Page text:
However, appreciating the need to provide some clarity in this area, the Court went on to state that, in its view, a statutory charge under section 6 can affix only to amounts paid directly for the indemnification of an insured for moneys owed to a claimant. The Court is firmly of the view that a section 6 charge cannot descend over defence costs payable by an insurer prior to judgment or settlement.
The Court went on to provide further commentary on the scope and operation of section 6, stating that:
- such a charge operates over both claims made and occurrence-based policies;
- for such a charge to descend over moneys payable under a claims made and notified policy, both the event giving rise to the claim and the notification must occur during the policy period;
- a section 6 charge can descend on moneys which are to be paid in satisfying a claim against the insured, not over moneys to be advanced by the insurer to the insured by reason of contractual agreement to pay defence costs and other costs incurred by the insured; and
- where there are multiple claimants and the insurer advances moneys to satisfy judgment or settlement with some but not others, this will be a valid discharge of the insurer's obligations (and erode the relevant limit of liability) even if the payment is made prior to the entry of judgment or settlement with the other claimants.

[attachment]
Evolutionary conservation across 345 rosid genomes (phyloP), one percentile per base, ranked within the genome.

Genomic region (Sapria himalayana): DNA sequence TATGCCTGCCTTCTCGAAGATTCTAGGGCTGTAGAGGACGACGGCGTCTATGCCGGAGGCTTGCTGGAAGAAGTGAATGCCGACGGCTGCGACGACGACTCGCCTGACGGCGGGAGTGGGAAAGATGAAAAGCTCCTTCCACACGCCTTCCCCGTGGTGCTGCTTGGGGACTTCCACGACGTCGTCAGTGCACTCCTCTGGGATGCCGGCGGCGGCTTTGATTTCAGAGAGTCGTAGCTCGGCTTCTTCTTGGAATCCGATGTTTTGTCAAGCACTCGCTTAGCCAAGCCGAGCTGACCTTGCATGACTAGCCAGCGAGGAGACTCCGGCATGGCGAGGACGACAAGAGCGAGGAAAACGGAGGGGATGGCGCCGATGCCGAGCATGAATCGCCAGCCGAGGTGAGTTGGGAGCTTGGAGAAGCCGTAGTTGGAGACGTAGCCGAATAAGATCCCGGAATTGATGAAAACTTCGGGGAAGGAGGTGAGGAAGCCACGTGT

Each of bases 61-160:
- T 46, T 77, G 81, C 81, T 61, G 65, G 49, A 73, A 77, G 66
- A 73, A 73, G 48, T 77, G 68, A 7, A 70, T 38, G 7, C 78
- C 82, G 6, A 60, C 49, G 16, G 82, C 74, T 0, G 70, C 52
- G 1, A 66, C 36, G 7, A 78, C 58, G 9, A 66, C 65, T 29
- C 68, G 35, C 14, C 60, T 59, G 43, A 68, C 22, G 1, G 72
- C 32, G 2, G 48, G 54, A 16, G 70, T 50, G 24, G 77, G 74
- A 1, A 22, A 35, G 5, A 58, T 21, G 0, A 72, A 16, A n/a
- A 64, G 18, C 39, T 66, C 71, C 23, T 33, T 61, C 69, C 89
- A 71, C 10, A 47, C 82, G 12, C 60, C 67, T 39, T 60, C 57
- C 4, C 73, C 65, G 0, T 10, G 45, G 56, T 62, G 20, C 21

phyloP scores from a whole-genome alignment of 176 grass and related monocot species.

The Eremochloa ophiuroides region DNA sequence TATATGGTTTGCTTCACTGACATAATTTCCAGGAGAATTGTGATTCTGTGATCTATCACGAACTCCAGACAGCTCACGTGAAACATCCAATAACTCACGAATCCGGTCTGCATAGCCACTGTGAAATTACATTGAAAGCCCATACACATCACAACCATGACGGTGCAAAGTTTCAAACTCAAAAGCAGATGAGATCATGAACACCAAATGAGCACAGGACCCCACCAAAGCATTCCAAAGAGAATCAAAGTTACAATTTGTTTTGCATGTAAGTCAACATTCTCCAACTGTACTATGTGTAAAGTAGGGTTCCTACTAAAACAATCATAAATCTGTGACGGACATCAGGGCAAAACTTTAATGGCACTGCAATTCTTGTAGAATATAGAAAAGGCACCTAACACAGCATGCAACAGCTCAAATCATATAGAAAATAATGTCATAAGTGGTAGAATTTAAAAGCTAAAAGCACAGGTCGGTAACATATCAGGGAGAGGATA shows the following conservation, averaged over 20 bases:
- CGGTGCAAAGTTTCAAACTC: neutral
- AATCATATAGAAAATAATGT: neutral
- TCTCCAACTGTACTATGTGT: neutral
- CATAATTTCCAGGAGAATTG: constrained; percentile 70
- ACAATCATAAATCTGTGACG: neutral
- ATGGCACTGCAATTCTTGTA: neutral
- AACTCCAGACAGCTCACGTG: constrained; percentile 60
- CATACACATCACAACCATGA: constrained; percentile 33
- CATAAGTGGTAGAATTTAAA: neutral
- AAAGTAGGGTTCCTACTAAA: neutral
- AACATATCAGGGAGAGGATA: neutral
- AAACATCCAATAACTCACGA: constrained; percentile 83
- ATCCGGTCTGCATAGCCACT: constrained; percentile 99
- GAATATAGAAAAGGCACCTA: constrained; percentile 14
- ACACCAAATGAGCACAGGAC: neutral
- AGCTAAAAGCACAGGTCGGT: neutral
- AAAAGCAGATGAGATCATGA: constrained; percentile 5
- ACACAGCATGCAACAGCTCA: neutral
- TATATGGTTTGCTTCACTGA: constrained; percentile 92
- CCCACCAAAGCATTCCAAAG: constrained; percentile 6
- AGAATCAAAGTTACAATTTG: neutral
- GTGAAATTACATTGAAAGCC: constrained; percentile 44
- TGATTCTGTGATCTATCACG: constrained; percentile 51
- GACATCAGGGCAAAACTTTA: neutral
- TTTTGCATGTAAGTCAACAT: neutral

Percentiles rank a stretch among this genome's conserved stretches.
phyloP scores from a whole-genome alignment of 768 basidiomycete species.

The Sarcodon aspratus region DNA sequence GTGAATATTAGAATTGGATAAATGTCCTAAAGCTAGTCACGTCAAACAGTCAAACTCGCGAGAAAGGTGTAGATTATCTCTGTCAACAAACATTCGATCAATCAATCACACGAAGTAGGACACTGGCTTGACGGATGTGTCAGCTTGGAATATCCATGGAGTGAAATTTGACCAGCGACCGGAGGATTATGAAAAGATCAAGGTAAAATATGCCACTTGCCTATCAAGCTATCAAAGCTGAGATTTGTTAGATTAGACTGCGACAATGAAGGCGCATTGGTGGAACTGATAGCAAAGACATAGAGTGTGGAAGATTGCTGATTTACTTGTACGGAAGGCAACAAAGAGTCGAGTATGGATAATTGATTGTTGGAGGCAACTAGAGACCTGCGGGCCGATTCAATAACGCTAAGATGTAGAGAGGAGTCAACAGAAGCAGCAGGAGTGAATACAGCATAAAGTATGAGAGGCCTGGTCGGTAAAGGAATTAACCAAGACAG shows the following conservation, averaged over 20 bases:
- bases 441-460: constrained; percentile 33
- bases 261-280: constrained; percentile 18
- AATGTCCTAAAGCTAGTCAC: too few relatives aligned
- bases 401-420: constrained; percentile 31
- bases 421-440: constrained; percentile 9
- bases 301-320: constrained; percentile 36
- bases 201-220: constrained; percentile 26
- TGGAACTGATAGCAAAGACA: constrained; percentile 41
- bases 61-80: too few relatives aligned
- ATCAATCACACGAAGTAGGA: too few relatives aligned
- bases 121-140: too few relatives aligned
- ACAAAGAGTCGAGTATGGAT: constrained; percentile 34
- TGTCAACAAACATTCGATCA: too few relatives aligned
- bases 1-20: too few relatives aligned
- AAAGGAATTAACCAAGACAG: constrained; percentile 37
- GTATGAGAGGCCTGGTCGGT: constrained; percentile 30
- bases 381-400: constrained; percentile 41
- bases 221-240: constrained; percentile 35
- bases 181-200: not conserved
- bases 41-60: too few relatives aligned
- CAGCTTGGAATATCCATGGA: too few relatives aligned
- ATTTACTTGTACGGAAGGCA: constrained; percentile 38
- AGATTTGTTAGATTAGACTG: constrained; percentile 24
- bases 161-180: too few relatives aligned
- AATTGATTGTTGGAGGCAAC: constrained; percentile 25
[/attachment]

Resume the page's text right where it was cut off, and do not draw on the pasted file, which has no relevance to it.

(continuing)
Although Chubb v Moore was ultimately resolved on a threshold issue, insurers and insureds will be pleased that the Court elected to provide its clear views on the scope and operation of section 6 of the Act.
In acknowledging the confusion which this provision has created, their Honours went so far as to suggest that "Section 6 should be repealed altogether or completely redrafted in an intelligible form, so as to achieve the objects for which it was enacted".
The decision goes a long way towards resolving the uncertainty in this area, which has over the past few years given rise to a great deal of debate about the language used not only in D&O policies, but all insurance policies where the limit of cover is cost inclusive.
Chubb v Moore will be viewed as a victory for the seven insurers that sought a declaration from the Court that they were entitled to pay legal costs before damages or compensation that could become payable under shareholder class actions. Directors and officers will also sleep better knowing that, in NSW at least, the better view is now clearly that section 6 will not allow a party to place a charge over amounts paid to insureds as defence costs.
In addition, for a number of years now, Victoria has sought to position itself as a plaintiff-friendly jurisdiction, especially in the context of representative or class action proceedings. On one view, Chubb v Moore may encourage the institution of proceedings in NSW, in matters with limited territorial connections to NSW, in order to assert statutory charges under section 6.
Further guidance in this area will be gained from across the ditch, when the New Zealand Supreme Court considers the Bridgecorp appeal. Judgment in that matter is expected next year.